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The Strategy Behind the Most Famous Tech Investor of All Time

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The Strategy Behind the Most Famous Tech Investor of All Time

This April, one of the greatest venture capitalists in history, John Doerr, released an autobiography (of sorts) entitled Measure What Matters, which reveals to the world many of his renowned venture capital secrets.

A partner at the legendary tech investment firm Kleiner Perkins Caufield & Byers, John Doerr is seen as a Svengali in the industry, having created an incredible trail of success throughout his career. Known for his Midas touch, he originally picked Google, Amazon and Symantec for early success.

A billionaire several times over, he has continued that run with his unique strategy. In fact, Doerr is so wealthy from this strategy that he is the 105th richest person in the United States and the 303rd richest person in the world.

So, what’s his secret?

Setting goals is key. It’s not brain science. It’s about creating clear benchmarks and using tracking tools to monitor their progress. They are called OKRs (Objectives and Key Results), and if they are good enough for the Bill & Melinda Gates Foundation, Bono’s ONE campaign and Google, then it’s surely good enough for you.

You can use OKRs to carve a path to success by collaboratively choosing goals to orientate your company. OKRs can create a pathway for measuring and verifying where the company is heading and its health.

In 1988, when John first sat down with the founders of Google, Sergey Brin and Larry Page, he knew that the pair lacked management experience; but to make up for that, he employed strategic goals from very early on, which included a 10x expansion plan. Having seen them employ this early on to good effect, Doerr made an investment of almost £12 million for a 12 percent stake in the company. And, as they say, the rest is history.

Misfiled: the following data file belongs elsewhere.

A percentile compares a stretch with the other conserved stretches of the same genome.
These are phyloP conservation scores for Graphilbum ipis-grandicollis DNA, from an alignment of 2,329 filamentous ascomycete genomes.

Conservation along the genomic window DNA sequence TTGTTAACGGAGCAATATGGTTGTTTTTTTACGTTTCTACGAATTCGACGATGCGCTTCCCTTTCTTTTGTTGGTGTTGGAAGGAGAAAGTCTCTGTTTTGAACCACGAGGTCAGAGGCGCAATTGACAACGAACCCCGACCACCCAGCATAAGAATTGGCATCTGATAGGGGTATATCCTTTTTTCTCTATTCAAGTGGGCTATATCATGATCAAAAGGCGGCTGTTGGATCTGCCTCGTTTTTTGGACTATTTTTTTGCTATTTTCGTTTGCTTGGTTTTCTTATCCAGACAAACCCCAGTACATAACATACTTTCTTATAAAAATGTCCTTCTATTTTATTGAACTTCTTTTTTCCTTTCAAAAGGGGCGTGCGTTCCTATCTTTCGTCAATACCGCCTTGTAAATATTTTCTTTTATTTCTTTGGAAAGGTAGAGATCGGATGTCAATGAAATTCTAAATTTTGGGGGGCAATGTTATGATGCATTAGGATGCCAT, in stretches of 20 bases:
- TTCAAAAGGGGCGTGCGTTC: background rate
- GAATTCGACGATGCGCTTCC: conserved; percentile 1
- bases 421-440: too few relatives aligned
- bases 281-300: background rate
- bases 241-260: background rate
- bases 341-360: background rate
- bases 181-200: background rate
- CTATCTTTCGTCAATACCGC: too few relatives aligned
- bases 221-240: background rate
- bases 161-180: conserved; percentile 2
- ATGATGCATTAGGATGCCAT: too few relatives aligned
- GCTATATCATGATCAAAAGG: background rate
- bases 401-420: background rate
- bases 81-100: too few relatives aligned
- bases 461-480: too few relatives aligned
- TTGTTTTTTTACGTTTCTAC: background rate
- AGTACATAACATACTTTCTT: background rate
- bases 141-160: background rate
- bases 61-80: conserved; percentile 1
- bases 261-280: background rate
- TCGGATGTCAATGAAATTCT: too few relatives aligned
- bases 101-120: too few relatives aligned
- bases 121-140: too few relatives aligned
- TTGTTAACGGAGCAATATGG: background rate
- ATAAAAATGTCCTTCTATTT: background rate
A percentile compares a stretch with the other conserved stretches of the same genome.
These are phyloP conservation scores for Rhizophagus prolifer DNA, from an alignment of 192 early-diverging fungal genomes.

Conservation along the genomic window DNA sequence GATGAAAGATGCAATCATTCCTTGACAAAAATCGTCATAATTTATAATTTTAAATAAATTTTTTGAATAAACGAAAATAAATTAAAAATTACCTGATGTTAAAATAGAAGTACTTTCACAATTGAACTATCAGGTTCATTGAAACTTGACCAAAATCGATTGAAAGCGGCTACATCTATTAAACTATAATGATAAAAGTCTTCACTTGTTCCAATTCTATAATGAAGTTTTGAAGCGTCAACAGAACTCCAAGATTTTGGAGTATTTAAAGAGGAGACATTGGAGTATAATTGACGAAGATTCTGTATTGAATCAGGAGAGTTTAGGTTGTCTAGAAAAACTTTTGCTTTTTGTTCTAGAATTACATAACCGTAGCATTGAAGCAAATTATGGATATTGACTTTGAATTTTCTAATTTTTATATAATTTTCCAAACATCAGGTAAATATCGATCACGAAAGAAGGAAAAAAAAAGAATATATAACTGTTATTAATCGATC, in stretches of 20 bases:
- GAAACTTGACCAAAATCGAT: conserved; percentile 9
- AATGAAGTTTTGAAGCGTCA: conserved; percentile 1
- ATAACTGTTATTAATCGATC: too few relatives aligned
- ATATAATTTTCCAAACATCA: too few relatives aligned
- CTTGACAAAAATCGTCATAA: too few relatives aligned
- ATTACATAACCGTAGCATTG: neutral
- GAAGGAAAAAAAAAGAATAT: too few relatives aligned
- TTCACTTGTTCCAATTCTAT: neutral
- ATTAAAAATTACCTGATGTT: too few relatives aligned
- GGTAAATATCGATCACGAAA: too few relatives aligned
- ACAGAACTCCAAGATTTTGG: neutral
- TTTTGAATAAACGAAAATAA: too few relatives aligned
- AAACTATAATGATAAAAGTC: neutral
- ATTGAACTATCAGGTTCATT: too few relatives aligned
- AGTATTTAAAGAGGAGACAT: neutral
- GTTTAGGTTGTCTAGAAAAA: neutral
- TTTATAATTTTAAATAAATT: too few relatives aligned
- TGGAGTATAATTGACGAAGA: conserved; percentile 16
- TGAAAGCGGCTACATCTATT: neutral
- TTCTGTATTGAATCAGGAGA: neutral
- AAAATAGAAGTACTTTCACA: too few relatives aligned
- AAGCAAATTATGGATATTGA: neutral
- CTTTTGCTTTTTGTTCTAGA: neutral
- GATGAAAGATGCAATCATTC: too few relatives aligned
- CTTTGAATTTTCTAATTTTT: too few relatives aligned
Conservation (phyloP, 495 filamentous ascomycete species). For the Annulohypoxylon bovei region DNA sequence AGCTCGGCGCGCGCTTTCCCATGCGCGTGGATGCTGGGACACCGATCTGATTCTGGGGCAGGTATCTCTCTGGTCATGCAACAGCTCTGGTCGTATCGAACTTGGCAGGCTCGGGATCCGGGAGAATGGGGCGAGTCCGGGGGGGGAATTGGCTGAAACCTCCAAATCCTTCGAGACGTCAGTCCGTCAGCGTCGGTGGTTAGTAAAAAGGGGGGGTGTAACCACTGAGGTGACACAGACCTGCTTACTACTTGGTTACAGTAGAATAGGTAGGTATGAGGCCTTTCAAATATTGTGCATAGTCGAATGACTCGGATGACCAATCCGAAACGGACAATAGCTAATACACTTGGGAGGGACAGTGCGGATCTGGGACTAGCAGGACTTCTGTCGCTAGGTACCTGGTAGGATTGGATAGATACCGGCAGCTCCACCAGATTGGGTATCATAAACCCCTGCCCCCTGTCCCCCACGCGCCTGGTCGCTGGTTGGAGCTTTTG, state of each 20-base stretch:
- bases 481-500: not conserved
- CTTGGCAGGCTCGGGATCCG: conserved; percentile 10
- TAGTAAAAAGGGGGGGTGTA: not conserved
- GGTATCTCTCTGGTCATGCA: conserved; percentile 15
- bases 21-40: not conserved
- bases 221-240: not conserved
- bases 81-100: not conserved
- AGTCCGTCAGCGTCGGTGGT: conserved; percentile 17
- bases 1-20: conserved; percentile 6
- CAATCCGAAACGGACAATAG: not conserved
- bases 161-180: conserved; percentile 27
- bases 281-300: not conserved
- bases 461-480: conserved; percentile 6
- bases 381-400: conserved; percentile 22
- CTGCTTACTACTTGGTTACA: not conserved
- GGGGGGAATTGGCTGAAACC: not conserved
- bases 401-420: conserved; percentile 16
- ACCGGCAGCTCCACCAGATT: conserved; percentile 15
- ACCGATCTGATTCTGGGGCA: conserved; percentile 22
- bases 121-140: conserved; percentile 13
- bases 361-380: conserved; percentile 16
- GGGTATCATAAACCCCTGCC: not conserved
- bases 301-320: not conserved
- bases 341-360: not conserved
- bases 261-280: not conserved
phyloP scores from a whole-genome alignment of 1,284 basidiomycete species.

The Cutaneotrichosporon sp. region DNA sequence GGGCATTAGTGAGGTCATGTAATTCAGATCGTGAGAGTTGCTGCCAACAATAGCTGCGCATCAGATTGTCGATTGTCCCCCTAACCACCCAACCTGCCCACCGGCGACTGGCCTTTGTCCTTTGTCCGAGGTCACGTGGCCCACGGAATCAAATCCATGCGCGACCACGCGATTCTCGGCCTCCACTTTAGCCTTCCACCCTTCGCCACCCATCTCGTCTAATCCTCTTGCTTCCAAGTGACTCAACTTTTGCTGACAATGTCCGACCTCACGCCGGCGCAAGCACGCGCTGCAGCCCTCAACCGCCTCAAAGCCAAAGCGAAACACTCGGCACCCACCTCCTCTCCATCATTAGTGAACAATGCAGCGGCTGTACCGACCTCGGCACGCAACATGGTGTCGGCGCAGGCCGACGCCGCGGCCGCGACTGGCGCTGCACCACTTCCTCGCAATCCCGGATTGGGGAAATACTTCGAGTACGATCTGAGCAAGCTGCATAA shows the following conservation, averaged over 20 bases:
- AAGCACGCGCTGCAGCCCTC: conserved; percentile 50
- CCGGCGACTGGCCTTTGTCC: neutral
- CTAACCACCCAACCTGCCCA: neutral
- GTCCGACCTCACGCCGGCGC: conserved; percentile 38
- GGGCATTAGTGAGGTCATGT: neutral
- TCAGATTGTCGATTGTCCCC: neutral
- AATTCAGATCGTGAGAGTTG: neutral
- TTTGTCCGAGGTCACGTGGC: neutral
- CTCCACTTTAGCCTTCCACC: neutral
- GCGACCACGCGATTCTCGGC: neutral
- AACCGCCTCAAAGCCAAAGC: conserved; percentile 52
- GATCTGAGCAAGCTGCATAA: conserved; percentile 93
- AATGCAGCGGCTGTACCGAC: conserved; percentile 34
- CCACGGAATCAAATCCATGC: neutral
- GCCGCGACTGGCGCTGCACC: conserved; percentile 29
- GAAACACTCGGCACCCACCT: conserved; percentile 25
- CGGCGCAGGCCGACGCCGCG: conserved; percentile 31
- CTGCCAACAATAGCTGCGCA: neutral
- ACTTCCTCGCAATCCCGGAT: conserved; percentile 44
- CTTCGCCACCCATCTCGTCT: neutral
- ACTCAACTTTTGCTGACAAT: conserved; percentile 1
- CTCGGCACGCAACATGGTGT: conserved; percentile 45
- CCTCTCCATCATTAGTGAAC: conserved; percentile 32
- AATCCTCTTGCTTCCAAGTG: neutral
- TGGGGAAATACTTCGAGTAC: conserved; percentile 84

In the book, he recounts sitting around a ping-pong table in Susan Wojcicki’s (the CEO of YouTube) garage to explain what an OKR was.

This story has repeated itself throughout John Doerr’s career, which has seen many companies rise to the occasion with this winning strategy.

But when their customer base explodes, many companies do face major obstacles (like scaling their technical infrastructure, for example). Look at leading technology companies like Salesforce, who are dealing with 1.3 billion transactions per day, or the U.S.-based PokerStars, who are handling up to 20,000 hands at one time—that’s a lot of server power to deal with.

When it comes to issues like this, John has been actively trying to eradicate the “fuzzy thinking” approach. When a manager says, “It will take care of itself,” you should be worried. As John Doerr so succinctly puts it, OKRs are “a vaccine against fuzzy execution.”

Doerr goes on to explain that OKRs should be kept to a minimum, so as to avoid overloading the company’s trajectory. For most companies, there should be around 3-5 per quarter.

And the strategy of OKRs is scientifically verifiable. Studies show that when you set goals and send their progress to a friend, you are 43% more likely to achieve those goals.

What’s great about this book is that you can also use it for your own personal success. Setting goals in business is one thing, but setting OKRs for your own career path can also be remarkably valuable.

Featured Photo by Tech Crunch // CC by 2.0 

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